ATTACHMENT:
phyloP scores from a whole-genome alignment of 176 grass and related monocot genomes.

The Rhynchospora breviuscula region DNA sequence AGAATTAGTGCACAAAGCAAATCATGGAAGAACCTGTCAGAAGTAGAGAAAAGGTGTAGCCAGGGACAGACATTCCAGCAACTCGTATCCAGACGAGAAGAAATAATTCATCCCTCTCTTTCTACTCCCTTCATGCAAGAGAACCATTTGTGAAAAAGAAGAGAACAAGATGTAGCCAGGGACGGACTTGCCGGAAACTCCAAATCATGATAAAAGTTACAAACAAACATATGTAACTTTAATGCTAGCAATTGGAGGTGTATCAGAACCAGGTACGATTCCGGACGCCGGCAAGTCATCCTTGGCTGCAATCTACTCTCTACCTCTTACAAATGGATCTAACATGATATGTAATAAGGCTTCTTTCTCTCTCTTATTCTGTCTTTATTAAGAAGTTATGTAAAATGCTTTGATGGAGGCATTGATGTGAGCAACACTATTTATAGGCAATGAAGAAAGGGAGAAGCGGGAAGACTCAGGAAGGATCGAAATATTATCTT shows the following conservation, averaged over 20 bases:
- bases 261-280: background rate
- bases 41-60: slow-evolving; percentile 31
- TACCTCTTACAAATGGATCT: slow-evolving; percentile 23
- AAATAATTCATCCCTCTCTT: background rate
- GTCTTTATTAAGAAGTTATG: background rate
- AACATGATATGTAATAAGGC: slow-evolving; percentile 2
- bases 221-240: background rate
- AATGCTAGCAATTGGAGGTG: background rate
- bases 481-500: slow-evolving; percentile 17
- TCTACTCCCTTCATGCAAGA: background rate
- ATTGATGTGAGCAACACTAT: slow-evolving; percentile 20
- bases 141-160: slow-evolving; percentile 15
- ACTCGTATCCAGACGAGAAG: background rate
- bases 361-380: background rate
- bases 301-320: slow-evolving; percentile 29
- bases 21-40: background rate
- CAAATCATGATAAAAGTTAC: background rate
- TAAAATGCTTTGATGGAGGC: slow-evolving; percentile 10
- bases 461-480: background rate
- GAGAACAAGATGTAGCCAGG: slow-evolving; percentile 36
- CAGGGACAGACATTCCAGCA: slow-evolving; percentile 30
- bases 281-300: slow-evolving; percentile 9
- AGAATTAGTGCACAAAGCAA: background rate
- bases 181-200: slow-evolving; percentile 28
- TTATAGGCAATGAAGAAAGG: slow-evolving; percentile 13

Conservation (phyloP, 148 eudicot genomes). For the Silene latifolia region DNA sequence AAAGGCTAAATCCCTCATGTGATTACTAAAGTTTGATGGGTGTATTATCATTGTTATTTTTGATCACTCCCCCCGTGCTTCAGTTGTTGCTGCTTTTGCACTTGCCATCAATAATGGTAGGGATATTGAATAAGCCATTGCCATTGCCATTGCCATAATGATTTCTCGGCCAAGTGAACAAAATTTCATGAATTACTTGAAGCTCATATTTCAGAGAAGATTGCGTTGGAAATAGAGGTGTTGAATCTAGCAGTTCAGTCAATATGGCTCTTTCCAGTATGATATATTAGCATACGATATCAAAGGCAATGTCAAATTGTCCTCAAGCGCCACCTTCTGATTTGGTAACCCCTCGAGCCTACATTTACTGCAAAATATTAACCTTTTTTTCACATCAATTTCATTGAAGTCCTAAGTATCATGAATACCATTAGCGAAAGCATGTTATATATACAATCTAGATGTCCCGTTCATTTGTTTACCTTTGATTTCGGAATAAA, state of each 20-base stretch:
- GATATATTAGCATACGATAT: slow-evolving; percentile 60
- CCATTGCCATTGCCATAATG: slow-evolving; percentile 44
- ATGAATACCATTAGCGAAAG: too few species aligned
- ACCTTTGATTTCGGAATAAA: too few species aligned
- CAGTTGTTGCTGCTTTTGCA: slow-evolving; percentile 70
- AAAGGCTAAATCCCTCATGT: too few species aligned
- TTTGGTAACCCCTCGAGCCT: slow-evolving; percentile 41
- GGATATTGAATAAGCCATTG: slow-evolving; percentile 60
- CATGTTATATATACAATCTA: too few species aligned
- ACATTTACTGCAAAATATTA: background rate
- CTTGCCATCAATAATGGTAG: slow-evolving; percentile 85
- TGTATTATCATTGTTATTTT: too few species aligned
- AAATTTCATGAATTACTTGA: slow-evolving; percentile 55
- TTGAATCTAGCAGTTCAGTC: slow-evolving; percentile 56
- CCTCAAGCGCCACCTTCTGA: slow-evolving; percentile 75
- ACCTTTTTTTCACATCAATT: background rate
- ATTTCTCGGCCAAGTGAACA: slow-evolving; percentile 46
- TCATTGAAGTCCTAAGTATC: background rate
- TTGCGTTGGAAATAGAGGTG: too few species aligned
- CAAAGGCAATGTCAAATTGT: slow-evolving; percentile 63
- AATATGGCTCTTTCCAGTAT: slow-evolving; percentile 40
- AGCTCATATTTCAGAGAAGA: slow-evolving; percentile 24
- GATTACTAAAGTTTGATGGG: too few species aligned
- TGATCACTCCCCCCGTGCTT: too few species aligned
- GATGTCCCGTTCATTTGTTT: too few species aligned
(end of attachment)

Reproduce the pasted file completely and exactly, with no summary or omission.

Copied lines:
phyloP scores from a whole-genome alignment of 176 grass and related monocot genomes.

The Rhynchospora breviuscula region DNA sequence AGAATTAGTGCACAAAGCAAATCATGGAAGAACCTGTCAGAAGTAGAGAAAAGGTGTAGCCAGGGACAGACATTCCAGCAACTCGTATCCAGACGAGAAGAAATAATTCATCCCTCTCTTTCTACTCCCTTCATGCAAGAGAACCATTTGTGAAAAAGAAGAGAACAAGATGTAGCCAGGGACGGACTTGCCGGAAACTCCAAATCATGATAAAAGTTACAAACAAACATATGTAACTTTAATGCTAGCAATTGGAGGTGTATCAGAACCAGGTACGATTCCGGACGCCGGCAAGTCATCCTTGGCTGCAATCTACTCTCTACCTCTTACAAATGGATCTAACATGATATGTAATAAGGCTTCTTTCTCTCTCTTATTCTGTCTTTATTAAGAAGTTATGTAAAATGCTTTGATGGAGGCATTGATGTGAGCAACACTATTTATAGGCAATGAAGAAAGGGAGAAGCGGGAAGACTCAGGAAGGATCGAAATATTATCTT shows the following conservation, averaged over 20 bases:
- bases 261-280: background rate
- bases 41-60: slow-evolving; percentile 31
- TACCTCTTACAAATGGATCT: slow-evolving; percentile 23
- AAATAATTCATCCCTCTCTT: background rate
- GTCTTTATTAAGAAGTTATG: background rate
- AACATGATATGTAATAAGGC: slow-evolving; percentile 2
- bases 221-240: background rate
- AATGCTAGCAATTGGAGGTG: background rate
- bases 481-500: slow-evolving; percentile 17
- TCTACTCCCTTCATGCAAGA: background rate
- ATTGATGTGAGCAACACTAT: slow-evolving; percentile 20
- bases 141-160: slow-evolving; percentile 15
- ACTCGTATCCAGACGAGAAG: background rate
- bases 361-380: background rate
- bases 301-320: slow-evolving; percentile 29
- bases 21-40: background rate
- CAAATCATGATAAAAGTTAC: background rate
- TAAAATGCTTTGATGGAGGC: slow-evolving; percentile 10
- bases 461-480: background rate
- GAGAACAAGATGTAGCCAGG: slow-evolving; percentile 36
- CAGGGACAGACATTCCAGCA: slow-evolving; percentile 30
- bases 281-300: slow-evolving; percentile 9
- AGAATTAGTGCACAAAGCAA: background rate
- bases 181-200: slow-evolving; percentile 28
- TTATAGGCAATGAAGAAAGG: slow-evolving; percentile 13

Conservation (phyloP, 148 eudicot genomes). For the Silene latifolia region DNA sequence AAAGGCTAAATCCCTCATGTGATTACTAAAGTTTGATGGGTGTATTATCATTGTTATTTTTGATCACTCCCCCCGTGCTTCAGTTGTTGCTGCTTTTGCACTTGCCATCAATAATGGTAGGGATATTGAATAAGCCATTGCCATTGCCATTGCCATAATGATTTCTCGGCCAAGTGAACAAAATTTCATGAATTACTTGAAGCTCATATTTCAGAGAAGATTGCGTTGGAAATAGAGGTGTTGAATCTAGCAGTTCAGTCAATATGGCTCTTTCCAGTATGATATATTAGCATACGATATCAAAGGCAATGTCAAATTGTCCTCAAGCGCCACCTTCTGATTTGGTAACCCCTCGAGCCTACATTTACTGCAAAATATTAACCTTTTTTTCACATCAATTTCATTGAAGTCCTAAGTATCATGAATACCATTAGCGAAAGCATGTTATATATACAATCTAGATGTCCCGTTCATTTGTTTACCTTTGATTTCGGAATAAA, state of each 20-base stretch:
- GATATATTAGCATACGATAT: slow-evolving; percentile 60
- CCATTGCCATTGCCATAATG: slow-evolving; percentile 44
- ATGAATACCATTAGCGAAAG: too few species aligned
- ACCTTTGATTTCGGAATAAA: too few species aligned
- CAGTTGTTGCTGCTTTTGCA: slow-evolving; percentile 70
- AAAGGCTAAATCCCTCATGT: too few species aligned
- TTTGGTAACCCCTCGAGCCT: slow-evolving; percentile 41
- GGATATTGAATAAGCCATTG: slow-evolving; percentile 60
- CATGTTATATATACAATCTA: too few species aligned
- ACATTTACTGCAAAATATTA: background rate
- CTTGCCATCAATAATGGTAG: slow-evolving; percentile 85
- TGTATTATCATTGTTATTTT: too few species aligned
- AAATTTCATGAATTACTTGA: slow-evolving; percentile 55
- TTGAATCTAGCAGTTCAGTC: slow-evolving; percentile 56
- CCTCAAGCGCCACCTTCTGA: slow-evolving; percentile 75
- ACCTTTTTTTCACATCAATT: background rate
- ATTTCTCGGCCAAGTGAACA: slow-evolving; percentile 46
- TCATTGAAGTCCTAAGTATC: background rate
- TTGCGTTGGAAATAGAGGTG: too few species aligned
- CAAAGGCAATGTCAAATTGT: slow-evolving; percentile 63
- AATATGGCTCTTTCCAGTAT: slow-evolving; percentile 40
- AGCTCATATTTCAGAGAAGA: slow-evolving; percentile 24
- GATTACTAAAGTTTGATGGG: too few species aligned
- TGATCACTCCCCCCGTGCTT: too few species aligned
- GATGTCCCGTTCATTTGTTT: too few species aligned